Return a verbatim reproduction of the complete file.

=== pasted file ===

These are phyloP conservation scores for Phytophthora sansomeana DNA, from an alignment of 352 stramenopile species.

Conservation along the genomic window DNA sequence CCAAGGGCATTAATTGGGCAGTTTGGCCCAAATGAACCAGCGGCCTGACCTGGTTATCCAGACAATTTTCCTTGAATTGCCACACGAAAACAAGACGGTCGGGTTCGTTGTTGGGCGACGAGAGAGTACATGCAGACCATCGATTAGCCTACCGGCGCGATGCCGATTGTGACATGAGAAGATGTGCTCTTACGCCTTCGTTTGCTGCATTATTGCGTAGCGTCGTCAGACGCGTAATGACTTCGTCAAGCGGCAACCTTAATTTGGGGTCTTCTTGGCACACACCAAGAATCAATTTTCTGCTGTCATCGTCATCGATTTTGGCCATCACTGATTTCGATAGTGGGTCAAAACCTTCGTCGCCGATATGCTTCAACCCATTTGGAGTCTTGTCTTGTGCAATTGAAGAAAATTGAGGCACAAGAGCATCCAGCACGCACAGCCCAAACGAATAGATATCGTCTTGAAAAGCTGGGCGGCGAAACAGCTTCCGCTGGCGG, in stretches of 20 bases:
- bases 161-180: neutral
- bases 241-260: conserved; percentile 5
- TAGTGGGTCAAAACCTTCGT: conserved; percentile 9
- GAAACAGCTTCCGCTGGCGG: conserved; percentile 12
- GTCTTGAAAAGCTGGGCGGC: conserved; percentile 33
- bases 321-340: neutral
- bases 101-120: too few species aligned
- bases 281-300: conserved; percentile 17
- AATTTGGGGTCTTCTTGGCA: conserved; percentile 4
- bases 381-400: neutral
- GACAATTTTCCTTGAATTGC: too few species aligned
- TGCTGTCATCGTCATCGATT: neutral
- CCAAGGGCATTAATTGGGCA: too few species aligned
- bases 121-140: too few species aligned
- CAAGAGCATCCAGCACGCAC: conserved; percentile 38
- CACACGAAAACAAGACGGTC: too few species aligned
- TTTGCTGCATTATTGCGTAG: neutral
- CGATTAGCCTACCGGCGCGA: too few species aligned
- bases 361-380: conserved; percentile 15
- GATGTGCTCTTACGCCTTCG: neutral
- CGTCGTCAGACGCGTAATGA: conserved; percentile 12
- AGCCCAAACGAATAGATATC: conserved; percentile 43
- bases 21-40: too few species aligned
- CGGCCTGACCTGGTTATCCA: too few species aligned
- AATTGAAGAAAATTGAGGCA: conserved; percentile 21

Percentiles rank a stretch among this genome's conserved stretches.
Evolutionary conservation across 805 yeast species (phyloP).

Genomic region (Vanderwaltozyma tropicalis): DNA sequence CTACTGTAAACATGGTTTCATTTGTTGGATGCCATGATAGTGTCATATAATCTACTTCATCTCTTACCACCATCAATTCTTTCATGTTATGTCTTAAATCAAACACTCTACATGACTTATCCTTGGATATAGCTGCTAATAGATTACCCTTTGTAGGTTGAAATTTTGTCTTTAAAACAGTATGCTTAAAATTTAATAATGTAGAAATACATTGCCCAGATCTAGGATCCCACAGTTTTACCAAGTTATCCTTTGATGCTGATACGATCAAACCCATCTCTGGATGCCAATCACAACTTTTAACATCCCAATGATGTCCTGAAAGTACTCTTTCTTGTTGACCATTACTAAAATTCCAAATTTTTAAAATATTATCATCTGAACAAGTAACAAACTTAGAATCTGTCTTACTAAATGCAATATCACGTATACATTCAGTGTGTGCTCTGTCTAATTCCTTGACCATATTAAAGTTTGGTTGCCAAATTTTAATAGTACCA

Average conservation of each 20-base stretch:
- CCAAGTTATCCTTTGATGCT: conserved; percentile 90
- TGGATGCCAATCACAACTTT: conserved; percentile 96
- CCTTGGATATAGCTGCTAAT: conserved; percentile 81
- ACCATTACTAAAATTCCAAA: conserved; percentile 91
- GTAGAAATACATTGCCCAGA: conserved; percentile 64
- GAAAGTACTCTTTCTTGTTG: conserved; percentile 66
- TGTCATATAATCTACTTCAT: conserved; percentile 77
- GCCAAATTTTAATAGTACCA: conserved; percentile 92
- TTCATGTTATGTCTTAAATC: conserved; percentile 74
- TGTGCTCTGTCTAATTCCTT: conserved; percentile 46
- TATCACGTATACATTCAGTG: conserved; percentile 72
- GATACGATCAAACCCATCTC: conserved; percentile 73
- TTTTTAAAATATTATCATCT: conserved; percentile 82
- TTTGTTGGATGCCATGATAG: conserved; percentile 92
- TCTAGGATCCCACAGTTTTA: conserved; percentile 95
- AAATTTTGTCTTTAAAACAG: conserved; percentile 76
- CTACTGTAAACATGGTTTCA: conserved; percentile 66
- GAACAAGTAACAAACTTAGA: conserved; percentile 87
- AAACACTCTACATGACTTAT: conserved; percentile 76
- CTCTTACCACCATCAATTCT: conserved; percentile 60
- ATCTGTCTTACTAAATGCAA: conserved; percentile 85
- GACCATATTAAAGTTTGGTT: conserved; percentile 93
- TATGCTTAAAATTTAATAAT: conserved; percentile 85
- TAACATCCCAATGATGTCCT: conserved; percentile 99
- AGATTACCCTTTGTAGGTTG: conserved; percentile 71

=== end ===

These are phyloP conservation scores for Phytophthora sansomeana DNA, from an alignment of 352 stramenopile species.

Conservation along the genomic window DNA sequence CCAAGGGCATTAATTGGGCAGTTTGGCCCAAATGAACCAGCGGCCTGACCTGGTTATCCAGACAATTTTCCTTGAATTGCCACACGAAAACAAGACGGTCGGGTTCGTTGTTGGGCGACGAGAGAGTACATGCAGACCATCGATTAGCCTACCGGCGCGATGCCGATTGTGACATGAGAAGATGTGCTCTTACGCCTTCGTTTGCTGCATTATTGCGTAGCGTCGTCAGACGCGTAATGACTTCGTCAAGCGGCAACCTTAATTTGGGGTCTTCTTGGCACACACCAAGAATCAATTTTCTGCTGTCATCGTCATCGATTTTGGCCATCACTGATTTCGATAGTGGGTCAAAACCTTCGTCGCCGATATGCTTCAACCCATTTGGAGTCTTGTCTTGTGCAATTGAAGAAAATTGAGGCACAAGAGCATCCAGCACGCACAGCCCAAACGAATAGATATCGTCTTGAAAAGCTGGGCGGCGAAACAGCTTCCGCTGGCGG, in stretches of 20 bases:
- bases 161-180: neutral
- bases 241-260: conserved; percentile 5
- TAGTGGGTCAAAACCTTCGT: conserved; percentile 9
- GAAACAGCTTCCGCTGGCGG: conserved; percentile 12
- GTCTTGAAAAGCTGGGCGGC: conserved; percentile 33
- bases 321-340: neutral
- bases 101-120: too few species aligned
- bases 281-300: conserved; percentile 17
- AATTTGGGGTCTTCTTGGCA: conserved; percentile 4
- bases 381-400: neutral
- GACAATTTTCCTTGAATTGC: too few species aligned
- TGCTGTCATCGTCATCGATT: neutral
- CCAAGGGCATTAATTGGGCA: too few species aligned
- bases 121-140: too few species aligned
- CAAGAGCATCCAGCACGCAC: conserved; percentile 38
- CACACGAAAACAAGACGGTC: too few species aligned
- TTTGCTGCATTATTGCGTAG: neutral
- CGATTAGCCTACCGGCGCGA: too few species aligned
- bases 361-380: conserved; percentile 15
- GATGTGCTCTTACGCCTTCG: neutral
- CGTCGTCAGACGCGTAATGA: conserved; percentile 12
- AGCCCAAACGAATAGATATC: conserved; percentile 43
- bases 21-40: too few species aligned
- CGGCCTGACCTGGTTATCCA: too few species aligned
- AATTGAAGAAAATTGAGGCA: conserved; percentile 21

Percentiles rank a stretch among this genome's conserved stretches.
Evolutionary conservation across 805 yeast species (phyloP).

Genomic region (Vanderwaltozyma tropicalis): DNA sequence CTACTGTAAACATGGTTTCATTTGTTGGATGCCATGATAGTGTCATATAATCTACTTCATCTCTTACCACCATCAATTCTTTCATGTTATGTCTTAAATCAAACACTCTACATGACTTATCCTTGGATATAGCTGCTAATAGATTACCCTTTGTAGGTTGAAATTTTGTCTTTAAAACAGTATGCTTAAAATTTAATAATGTAGAAATACATTGCCCAGATCTAGGATCCCACAGTTTTACCAAGTTATCCTTTGATGCTGATACGATCAAACCCATCTCTGGATGCCAATCACAACTTTTAACATCCCAATGATGTCCTGAAAGTACTCTTTCTTGTTGACCATTACTAAAATTCCAAATTTTTAAAATATTATCATCTGAACAAGTAACAAACTTAGAATCTGTCTTACTAAATGCAATATCACGTATACATTCAGTGTGTGCTCTGTCTAATTCCTTGACCATATTAAAGTTTGGTTGCCAAATTTTAATAGTACCA

Average conservation of each 20-base stretch:
- CCAAGTTATCCTTTGATGCT: conserved; percentile 90
- TGGATGCCAATCACAACTTT: conserved; percentile 96
- CCTTGGATATAGCTGCTAAT: conserved; percentile 81
- ACCATTACTAAAATTCCAAA: conserved; percentile 91
- GTAGAAATACATTGCCCAGA: conserved; percentile 64
- GAAAGTACTCTTTCTTGTTG: conserved; percentile 66
- TGTCATATAATCTACTTCAT: conserved; percentile 77
- GCCAAATTTTAATAGTACCA: conserved; percentile 92
- TTCATGTTATGTCTTAAATC: conserved; percentile 74
- TGTGCTCTGTCTAATTCCTT: conserved; percentile 46
- TATCACGTATACATTCAGTG: conserved; percentile 72
- GATACGATCAAACCCATCTC: conserved; percentile 73
- TTTTTAAAATATTATCATCT: conserved; percentile 82
- TTTGTTGGATGCCATGATAG: conserved; percentile 92
- TCTAGGATCCCACAGTTTTA: conserved; percentile 95
- AAATTTTGTCTTTAAAACAG: conserved; percentile 76
- CTACTGTAAACATGGTTTCA: conserved; percentile 66
- GAACAAGTAACAAACTTAGA: conserved; percentile 87
- AAACACTCTACATGACTTAT: conserved; percentile 76
- CTCTTACCACCATCAATTCT: conserved; percentile 60
- ATCTGTCTTACTAAATGCAA: conserved; percentile 85
- GACCATATTAAAGTTTGGTT: conserved; percentile 93
- TATGCTTAAAATTTAATAAT: conserved; percentile 85
- TAACATCCCAATGATGTCCT: conserved; percentile 99
- AGATTACCCTTTGTAGGTTG: conserved; percentile 71